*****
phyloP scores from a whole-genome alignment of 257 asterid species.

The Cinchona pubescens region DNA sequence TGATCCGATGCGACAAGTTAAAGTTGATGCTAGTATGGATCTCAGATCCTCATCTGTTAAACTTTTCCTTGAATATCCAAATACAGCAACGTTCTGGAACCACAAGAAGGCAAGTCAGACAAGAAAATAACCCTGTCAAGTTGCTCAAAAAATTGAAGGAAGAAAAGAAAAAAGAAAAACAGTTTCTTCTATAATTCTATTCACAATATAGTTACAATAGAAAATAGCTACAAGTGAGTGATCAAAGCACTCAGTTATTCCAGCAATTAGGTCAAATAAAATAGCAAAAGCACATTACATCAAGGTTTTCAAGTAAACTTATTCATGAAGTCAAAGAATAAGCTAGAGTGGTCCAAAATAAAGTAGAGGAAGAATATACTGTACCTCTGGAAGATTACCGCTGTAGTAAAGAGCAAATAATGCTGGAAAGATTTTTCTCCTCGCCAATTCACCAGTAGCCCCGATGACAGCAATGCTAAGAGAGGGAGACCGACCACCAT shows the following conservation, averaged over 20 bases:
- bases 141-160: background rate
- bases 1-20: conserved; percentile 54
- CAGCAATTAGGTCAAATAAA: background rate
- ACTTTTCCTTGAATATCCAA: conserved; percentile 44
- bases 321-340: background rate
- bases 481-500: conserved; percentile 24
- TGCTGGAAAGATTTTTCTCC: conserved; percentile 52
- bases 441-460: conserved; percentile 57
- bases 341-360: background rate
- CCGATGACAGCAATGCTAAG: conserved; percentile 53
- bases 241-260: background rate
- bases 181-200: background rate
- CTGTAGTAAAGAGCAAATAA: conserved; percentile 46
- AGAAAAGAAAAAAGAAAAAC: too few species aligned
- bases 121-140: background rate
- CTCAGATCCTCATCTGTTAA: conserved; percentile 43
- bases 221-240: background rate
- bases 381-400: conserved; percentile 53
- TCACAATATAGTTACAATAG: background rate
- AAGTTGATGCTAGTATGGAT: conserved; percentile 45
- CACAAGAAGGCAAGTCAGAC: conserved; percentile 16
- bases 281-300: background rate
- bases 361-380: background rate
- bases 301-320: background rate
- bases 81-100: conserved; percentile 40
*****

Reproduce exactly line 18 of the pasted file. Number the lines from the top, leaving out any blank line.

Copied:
- CTCAGATCCTCATCTGTTAA: conserved; percentile 43